Someone will have to explain to us the logic in following a call for $1 trillion in infrastructure spending during a presidential campaign with a budget proposal that seeks to cut and in some cases eliminate federal support for a range of transportation projects and services that are vital to the state’s and nation’s economy and quality of life.
President Trump, in order to pay for some $58 billion in new spending in his budget proposal — $54 billion of it to balloon the Defense Department budget to $639 billion — proposes $58 billion in cuts in discretionary spending at 19 other agencies and several other programs. The Environmental Protection Agency and State Department suffer the deepest cuts. But significant cuts are made throughout the federal government, including about $2.4 billion, a 13 percent reduction, for the Transportation Department, reducing its budget to $16.2 billion.
Those cuts, if adopted by Congress, would reach Snohomish County and the rest of Washington state. Among projects in the county that could lose federal funding:
Community Transit’s Swift II bus line, a bus rapid transit route that is supposed to begin service in 2018, connecting the Boeing plant at Paine Field, the park-and-ride at McCollum Park and the park-and-ride at Canyon Park in Bothell. The $66.6 million project was to be split, 70 percent through federal New Starts transportation grants, about 25 percent from state funding and about 5 percent from local tax revenue and other local sources.
(Despite Trump’s budget proposal, Community Transit spokesman Martin Munguia, in a blogpost Friday, said that the project is moving ahead and has authorization from the Federal Transit Administration to begin work prior to final approval of its grant.)
Lynnwood’s extension to Sound Transit’s Link light rail system, which is to connect a Lynnwood station to the larger light rail system by 2023. The $2.35 billion project was to be split with 50 percent federal funding and 50 percent from local and state sources, including car tabs, sales tax and rental car tax.
Trump’s budget also would: cut federal support from many Amtrak routes, including the two that serve Washington state, the Empire Builder and Coast Starlight; seek to privatize airport air traffic control; and eliminate subsidies that provide commercial air service to rural airports.
Most curious, when stood next to Trump’s promise of $1 trillion in infrastructure improvements, is the $499 million in cuts to the Transportation Investment Generating Economic Recovery program. The TIGER program, created through legislation sponsored in 2009 by Sen. Patty Murray, D-Washington, has provided $4.6 billion in funding for road, rail, transit, ports and even bicycle and pedestrian projects.
Beyond the federal investment, the program leverages state and local funding for such projects, averaging $2 in state and local funding for every $1 in federal spending. TIGER grants have supported 16 projects in the state with $239 million in funding.
Most recently, TIGER provided $10 million last July for $55 million in improvements to cargo-handling facilities at the Port of Everett’s South Terminal, work that will support Boeing’s 777X program.
Another $10 million TIGER grant was the final piece of funding necessary for the $129 million project for a new Mukilteo terminal for Washington State Ferries.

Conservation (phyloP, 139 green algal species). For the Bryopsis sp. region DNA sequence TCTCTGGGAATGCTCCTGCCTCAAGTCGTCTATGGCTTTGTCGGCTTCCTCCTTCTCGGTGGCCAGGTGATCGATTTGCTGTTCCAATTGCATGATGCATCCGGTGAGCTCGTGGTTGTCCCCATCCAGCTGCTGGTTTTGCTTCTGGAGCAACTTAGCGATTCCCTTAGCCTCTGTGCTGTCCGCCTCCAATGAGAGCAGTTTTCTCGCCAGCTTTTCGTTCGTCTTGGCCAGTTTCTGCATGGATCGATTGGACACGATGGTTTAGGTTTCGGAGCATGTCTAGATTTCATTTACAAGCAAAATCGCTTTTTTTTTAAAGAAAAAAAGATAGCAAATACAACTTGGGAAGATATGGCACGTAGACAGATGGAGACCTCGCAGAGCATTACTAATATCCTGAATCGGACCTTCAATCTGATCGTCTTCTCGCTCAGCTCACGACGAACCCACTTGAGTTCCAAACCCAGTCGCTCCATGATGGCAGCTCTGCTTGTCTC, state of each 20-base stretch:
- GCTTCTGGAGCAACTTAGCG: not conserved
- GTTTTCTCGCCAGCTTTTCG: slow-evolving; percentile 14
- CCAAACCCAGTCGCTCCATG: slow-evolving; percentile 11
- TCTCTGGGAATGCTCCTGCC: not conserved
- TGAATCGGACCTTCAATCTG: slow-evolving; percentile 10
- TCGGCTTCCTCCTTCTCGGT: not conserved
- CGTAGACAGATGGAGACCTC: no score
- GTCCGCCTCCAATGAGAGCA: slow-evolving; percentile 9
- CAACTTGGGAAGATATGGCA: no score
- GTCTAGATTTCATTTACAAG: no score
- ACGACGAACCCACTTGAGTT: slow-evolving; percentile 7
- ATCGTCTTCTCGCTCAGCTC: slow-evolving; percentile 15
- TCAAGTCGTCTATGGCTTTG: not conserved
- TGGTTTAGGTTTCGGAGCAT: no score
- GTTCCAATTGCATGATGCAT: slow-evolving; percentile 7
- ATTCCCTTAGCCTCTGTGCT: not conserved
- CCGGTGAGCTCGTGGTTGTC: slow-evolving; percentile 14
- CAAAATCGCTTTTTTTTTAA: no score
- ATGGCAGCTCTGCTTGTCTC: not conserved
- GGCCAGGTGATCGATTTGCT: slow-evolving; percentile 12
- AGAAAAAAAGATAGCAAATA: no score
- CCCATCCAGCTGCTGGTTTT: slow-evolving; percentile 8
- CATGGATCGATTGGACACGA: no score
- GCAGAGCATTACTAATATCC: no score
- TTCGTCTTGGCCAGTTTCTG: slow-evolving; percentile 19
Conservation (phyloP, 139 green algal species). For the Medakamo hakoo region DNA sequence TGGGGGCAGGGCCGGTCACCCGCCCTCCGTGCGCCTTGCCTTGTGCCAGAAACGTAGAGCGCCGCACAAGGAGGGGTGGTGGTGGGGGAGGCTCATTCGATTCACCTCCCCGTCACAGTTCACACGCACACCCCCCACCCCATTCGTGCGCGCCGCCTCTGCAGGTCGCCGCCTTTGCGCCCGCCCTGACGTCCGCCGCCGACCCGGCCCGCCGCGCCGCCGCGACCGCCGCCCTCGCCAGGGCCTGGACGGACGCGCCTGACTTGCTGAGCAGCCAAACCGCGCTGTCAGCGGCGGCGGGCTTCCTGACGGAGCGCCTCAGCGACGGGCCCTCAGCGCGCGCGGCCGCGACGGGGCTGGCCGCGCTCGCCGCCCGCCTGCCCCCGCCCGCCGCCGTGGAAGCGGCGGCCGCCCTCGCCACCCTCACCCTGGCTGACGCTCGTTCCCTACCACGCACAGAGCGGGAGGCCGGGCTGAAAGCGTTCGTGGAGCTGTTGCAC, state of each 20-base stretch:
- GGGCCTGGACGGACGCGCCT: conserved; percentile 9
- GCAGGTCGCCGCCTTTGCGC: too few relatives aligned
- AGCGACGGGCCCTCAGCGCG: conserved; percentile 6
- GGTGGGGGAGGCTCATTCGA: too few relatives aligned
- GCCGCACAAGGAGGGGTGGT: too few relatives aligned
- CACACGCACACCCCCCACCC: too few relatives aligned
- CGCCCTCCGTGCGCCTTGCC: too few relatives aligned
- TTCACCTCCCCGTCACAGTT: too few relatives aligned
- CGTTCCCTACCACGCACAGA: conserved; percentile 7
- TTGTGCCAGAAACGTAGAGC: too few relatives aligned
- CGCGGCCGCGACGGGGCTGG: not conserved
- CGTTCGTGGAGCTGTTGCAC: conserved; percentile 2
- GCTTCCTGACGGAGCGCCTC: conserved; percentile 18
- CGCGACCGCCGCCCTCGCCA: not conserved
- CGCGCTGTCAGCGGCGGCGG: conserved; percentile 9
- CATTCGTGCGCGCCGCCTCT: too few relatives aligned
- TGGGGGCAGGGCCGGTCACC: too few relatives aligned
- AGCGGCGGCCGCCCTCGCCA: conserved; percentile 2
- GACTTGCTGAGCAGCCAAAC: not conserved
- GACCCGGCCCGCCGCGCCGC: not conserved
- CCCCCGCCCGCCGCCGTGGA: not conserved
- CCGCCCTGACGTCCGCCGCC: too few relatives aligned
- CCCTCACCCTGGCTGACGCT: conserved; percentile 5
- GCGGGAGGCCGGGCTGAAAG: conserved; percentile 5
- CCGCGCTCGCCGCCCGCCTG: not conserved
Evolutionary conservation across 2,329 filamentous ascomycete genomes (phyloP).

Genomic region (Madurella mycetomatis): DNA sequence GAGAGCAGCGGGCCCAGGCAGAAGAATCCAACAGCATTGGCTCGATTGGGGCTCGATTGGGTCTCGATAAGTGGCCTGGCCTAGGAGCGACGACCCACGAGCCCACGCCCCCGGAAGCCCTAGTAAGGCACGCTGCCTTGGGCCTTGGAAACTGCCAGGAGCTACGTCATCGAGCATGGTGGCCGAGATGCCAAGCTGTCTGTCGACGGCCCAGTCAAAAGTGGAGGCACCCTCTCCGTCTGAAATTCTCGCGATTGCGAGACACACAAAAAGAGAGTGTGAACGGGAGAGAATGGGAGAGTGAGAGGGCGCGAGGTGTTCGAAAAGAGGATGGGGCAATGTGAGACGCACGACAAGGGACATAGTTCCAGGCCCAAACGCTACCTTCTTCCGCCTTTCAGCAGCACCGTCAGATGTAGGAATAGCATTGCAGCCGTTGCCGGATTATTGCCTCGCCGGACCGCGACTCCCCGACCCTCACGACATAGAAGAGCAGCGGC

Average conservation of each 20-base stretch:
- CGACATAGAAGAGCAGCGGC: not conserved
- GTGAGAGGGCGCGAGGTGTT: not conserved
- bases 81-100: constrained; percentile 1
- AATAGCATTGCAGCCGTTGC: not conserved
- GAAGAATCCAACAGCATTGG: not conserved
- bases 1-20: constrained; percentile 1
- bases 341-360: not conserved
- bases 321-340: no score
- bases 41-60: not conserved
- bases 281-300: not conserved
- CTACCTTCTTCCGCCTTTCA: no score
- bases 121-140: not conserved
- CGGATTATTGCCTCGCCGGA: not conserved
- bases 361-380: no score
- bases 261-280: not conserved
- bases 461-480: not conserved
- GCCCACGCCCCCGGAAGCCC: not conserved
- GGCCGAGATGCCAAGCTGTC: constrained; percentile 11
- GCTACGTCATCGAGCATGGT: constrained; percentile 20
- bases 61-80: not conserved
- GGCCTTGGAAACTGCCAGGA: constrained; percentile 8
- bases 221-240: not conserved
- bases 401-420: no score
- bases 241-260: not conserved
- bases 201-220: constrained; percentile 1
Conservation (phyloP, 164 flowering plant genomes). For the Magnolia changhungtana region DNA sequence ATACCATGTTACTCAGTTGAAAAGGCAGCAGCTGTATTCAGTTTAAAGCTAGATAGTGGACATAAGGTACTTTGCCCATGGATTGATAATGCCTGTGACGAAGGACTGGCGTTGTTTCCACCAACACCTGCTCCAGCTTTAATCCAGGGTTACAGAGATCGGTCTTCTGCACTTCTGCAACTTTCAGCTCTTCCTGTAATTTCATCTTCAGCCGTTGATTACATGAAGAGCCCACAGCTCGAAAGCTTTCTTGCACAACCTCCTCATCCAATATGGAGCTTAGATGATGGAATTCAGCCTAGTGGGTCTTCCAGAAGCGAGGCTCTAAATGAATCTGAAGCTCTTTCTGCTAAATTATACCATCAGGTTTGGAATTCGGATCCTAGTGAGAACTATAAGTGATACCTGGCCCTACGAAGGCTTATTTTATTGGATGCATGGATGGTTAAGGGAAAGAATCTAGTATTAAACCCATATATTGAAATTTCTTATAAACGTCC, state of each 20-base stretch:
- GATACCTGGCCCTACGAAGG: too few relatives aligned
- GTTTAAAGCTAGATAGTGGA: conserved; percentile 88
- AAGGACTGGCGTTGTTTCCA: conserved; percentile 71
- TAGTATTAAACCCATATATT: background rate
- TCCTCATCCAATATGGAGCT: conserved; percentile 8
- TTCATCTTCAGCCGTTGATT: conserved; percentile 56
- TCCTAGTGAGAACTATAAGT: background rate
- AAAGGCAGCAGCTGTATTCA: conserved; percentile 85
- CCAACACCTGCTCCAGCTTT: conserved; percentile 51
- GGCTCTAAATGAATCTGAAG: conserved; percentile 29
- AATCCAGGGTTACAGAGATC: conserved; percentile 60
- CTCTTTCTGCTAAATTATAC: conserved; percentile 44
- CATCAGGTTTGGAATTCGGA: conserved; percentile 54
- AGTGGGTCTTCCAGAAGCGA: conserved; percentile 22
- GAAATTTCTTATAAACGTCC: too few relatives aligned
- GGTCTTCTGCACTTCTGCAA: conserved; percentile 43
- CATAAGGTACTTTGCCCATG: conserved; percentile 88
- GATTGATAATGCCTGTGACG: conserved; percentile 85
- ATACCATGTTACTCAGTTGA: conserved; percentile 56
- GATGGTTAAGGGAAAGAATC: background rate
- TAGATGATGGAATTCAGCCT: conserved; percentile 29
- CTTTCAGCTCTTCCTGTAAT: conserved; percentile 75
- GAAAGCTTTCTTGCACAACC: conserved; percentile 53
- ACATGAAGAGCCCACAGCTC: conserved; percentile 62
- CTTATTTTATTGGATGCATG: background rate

Snohomish County has previously applied for a $16 million TIGER grant to replace the 83-year-old Granite Falls Bridge over the Stillaguamish River, part of the Mountain Loop Scenic Byway between Granite Falls and Darrington.
The TIGER program has faced threats of cuts in the past. House Republicans in 2014 proposed only $100 million for the program. But it has bipartisan support in the Senate. Sen. Murray, who is the ranking minority member on the Senate appropriations subcommittee that oversees transportation projects, is joined in her advocacy by Sen. Susan Collins, R-Maine, who is the subcommittee’s chairwoman.
But more than bipartisanship in Congress will be necessary to save transit programs and transportation grants. Transportation projects in the past could typically count on some level of support from both parties.
Things have now changed.
A month ago, Sound Transit officials were relatively confident of federal funding, noting past support regardless of which party held the White House. Sound Transit spokesman Geoff Patrick told The Herald’s Noah Haglund: “Transportation is strongly linked to economic prosperity. In many ways, it’s a very nonpartisan issue.”
But following release of the president’s budget, Sound Transit CEO Peter Rogoff described the zero-out of federal funding as a “body blow.”
“We did not anticipate a scenario in which the federal government would completely walk away from the table after decades of partnership with cities across America,” Rogoff said in a release.
Trump, practicing his “art of the deal,” may be making an opening gambit here, asking for everything to position himself before negotiating.
That may work in real estate, but it’s a lousy way to write a budget because it attempts to pit scores of worthy programs and agencies against each other.
Are we to choose between TIGER grants and funding for PBS, between Meals on Wheels and cleanup of Puget Sound, between after-school and summer programs for students and medical research by the National Institutes of Health?
Last year, Congress disregarded President Obama’s budget, and declined testimony from the director of the Office of Management and Budget.
Congress, likewise, should round-file President Trump’s budget.